OKay, honestly? I have nothing to talk about on the above mentioned topic, but I sat down to type and that's what they were saying on Spongebob--it MUST be appropo of something.
Chicken had a wonderful birthday (as she told me) and enjoyed her dark and twisted graphic novel as well as her special copy of Nightmare Before Christmas. This morning, she came out to me in a new pair of jeans (purchased this weekend) and said, "These are a little baggy, but I'll grow into them."
I said, "I hope not--I don't think you're getting any taller."
She said, "Shit." And walked back into her room. Go 14!!!
Big T was complaining about his little brother--Cave Troll needed discipline, dammit, and T wouldn't stand for his antics any longer! Now, I don't usually pull out the Big T chestnuts--T's little kid years were made difficult by his communication handicap, and you just don't do that to a kid who has spent so much serious effort making himself a fine young man.
But I couldn't let him badmouth his little brother, either.
By the time I was done telling T about some of the shit he'd done to me as a 2-6 year old, I think he was ready to get a vasectomy at 15. Go me!
Would you like to hear? There are some good ones!!!
* When he was five years old (and about 85 lbs), his pre-school IEP (Individualized instruction plan--I forget what the E stands for) read "Student will limit the number of tantrums involving throwing himself on the floor and screaming to two a day." Of course, by the time he was six, he'd completely extincted the behavior (thank Goddess!!!) but still, when his teeny-tiny 5'2", 110 lb. 1st grade teacher read his IEP and then actually SAW him in person, she told me she about plotzed her pants.
* When he was four years old, his Auntie Wendy took him and his little sister to a MacDonald's play structure. When it was time to leave, she said, "Don't you want to go home to see mom and dad?" T, seizing on the last thing she said as a way to communicate started screaming "NO DADDY NO DADDY NO DADDY NO DADDY" so vociferously that one of the women at the MacD's wasn't going to let Wendy take Big T home. She seemed to think his father beat him.
* He was completely potty trained at six, but wiping was still a little beyond him. He'd go into the potty, take a dump, and then scream "MOOOOOOOMMMMMMMMM!!!! COME WIPE ME!!!!!!!!!!!" Across the house. I'd get to the bathroom, and he would have assumed the position--hands on the bathtub, ass pointed my way. As I told him, these little moments frequently reminded me of my place in the universe.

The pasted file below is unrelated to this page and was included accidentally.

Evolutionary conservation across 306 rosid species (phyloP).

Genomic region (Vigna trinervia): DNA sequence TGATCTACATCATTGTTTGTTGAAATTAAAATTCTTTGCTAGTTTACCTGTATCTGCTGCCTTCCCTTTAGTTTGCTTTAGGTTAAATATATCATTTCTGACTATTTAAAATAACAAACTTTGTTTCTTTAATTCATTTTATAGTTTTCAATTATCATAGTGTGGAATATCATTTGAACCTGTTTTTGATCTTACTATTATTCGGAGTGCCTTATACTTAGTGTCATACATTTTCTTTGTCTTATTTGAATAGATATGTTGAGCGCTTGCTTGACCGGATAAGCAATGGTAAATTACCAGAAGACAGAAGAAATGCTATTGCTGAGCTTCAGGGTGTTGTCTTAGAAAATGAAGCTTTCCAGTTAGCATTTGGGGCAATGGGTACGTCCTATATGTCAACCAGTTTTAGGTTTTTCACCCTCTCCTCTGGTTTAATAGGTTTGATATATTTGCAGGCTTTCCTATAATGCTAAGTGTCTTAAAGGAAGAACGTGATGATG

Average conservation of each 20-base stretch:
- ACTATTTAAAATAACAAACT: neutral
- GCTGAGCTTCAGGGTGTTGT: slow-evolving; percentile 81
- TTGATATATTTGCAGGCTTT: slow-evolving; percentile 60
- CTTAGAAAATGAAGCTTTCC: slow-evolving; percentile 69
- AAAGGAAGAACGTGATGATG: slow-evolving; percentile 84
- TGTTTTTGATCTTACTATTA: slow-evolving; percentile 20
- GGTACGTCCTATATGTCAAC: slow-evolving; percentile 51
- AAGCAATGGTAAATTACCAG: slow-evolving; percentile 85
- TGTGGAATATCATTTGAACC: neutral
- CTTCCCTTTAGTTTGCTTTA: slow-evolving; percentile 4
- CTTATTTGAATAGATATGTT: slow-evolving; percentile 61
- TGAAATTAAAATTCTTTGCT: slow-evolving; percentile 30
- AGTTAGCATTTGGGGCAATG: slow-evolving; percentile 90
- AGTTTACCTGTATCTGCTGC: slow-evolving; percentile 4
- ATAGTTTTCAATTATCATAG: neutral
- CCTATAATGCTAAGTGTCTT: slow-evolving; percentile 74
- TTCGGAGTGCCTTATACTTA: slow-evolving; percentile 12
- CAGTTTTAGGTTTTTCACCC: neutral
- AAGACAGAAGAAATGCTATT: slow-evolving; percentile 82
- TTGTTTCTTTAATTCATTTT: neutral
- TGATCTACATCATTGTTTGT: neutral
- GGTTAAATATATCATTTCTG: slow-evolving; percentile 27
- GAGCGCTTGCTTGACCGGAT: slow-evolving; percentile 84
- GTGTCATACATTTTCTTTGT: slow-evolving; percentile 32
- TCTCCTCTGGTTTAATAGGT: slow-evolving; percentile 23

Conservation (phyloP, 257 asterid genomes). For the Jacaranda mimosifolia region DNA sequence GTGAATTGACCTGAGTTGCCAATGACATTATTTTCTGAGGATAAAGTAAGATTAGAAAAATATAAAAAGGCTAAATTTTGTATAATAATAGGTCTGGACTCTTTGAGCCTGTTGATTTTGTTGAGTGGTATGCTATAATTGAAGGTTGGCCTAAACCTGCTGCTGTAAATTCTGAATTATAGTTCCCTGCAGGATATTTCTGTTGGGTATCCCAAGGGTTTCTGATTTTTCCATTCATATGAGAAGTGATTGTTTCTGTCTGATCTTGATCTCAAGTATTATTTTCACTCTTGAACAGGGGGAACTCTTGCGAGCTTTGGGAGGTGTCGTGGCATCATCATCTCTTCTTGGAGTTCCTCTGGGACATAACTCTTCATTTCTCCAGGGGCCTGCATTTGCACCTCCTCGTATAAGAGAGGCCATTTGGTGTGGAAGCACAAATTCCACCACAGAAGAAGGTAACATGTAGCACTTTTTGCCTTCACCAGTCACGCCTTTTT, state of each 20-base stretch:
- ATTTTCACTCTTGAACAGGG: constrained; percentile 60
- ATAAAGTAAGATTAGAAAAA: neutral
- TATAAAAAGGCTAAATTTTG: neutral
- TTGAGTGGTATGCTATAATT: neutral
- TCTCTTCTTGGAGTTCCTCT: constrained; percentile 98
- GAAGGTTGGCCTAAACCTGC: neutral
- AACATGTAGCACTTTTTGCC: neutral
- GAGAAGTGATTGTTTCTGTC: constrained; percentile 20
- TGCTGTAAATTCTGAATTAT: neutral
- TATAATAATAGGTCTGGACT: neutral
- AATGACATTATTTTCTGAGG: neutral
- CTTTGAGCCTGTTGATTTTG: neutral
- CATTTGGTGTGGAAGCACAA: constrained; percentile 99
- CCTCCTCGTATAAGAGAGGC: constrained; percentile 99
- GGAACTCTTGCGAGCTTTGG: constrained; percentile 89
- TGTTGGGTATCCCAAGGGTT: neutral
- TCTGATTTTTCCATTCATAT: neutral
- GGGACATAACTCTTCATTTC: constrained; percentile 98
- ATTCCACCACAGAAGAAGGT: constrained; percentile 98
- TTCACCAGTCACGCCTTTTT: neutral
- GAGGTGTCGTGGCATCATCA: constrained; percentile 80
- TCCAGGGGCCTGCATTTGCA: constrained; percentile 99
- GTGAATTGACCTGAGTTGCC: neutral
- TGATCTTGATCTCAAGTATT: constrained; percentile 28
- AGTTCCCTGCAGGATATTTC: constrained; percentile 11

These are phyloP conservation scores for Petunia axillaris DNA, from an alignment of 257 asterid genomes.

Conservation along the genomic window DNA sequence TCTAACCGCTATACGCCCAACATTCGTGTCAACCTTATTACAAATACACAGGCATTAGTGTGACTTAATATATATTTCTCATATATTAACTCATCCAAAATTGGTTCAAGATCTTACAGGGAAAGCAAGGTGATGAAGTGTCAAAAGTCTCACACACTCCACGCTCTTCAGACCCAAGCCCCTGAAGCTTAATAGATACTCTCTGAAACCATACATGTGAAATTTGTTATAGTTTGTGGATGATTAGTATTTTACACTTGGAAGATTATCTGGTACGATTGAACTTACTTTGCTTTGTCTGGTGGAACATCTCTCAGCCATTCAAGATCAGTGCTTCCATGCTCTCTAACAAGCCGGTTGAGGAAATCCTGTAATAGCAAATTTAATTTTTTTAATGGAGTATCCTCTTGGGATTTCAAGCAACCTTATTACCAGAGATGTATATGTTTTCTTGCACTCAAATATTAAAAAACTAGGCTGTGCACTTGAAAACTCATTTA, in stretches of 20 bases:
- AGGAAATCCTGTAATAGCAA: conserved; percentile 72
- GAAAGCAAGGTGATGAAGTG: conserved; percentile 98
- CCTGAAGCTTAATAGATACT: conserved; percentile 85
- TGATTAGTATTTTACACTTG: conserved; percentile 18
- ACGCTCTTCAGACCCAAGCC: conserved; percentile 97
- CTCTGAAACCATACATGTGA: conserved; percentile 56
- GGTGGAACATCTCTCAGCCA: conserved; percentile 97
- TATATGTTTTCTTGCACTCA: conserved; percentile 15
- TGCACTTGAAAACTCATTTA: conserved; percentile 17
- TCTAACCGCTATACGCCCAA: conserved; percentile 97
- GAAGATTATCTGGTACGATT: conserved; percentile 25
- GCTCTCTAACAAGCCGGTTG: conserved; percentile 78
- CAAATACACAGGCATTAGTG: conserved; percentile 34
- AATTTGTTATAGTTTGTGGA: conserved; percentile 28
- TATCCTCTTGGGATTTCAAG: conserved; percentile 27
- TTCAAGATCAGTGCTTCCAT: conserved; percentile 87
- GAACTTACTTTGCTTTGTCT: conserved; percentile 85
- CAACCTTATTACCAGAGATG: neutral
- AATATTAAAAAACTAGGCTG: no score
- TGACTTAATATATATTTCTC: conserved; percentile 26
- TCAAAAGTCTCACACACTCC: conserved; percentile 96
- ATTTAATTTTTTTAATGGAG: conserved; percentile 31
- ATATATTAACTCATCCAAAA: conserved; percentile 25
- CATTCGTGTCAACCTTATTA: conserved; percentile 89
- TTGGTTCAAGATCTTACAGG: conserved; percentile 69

* When he was five, he had an emotional plutonium meltdown in the middle of Safeway's produce aisle. It had been one shit-kicker of a day, mom was just EXHAUSTED, and there he was, screeching like a siren next to the fucking cantaloupes. I couldn't help it. I burst into tears. All of the women there--and it was around five o'clock, there were a lot of them--gathered around me and hugged me, saying things like "It's okay, dear, we've all been there." Big T, realizing that MOM was getting all the lovin', and he was getting JACK sniffled his little ego together and sat in the cart to pout. It was, as far as I recall, his last nuclear fusion moment in the grocery store EVER.
* When he was out six years old and his sister was napping, mom had the bad judgement to fall asleep as she sat on the couch, crocheting (I knew how to knit at the time, but I was firmly entrenched in the other camp.) When I woke up there were two strange kids in our house. Big T apparently ran outside and flagged down a couple of ten-year-olds from crap-all knows where, and then dragged them inside for snacks. It took us years to explain why this was bad.
So now he knows (and you know) why, no matter what the Cave Troll comes up with, Big T doesn't get to say jack-diddly-shit about it. As far as mom's concerned, it's karma.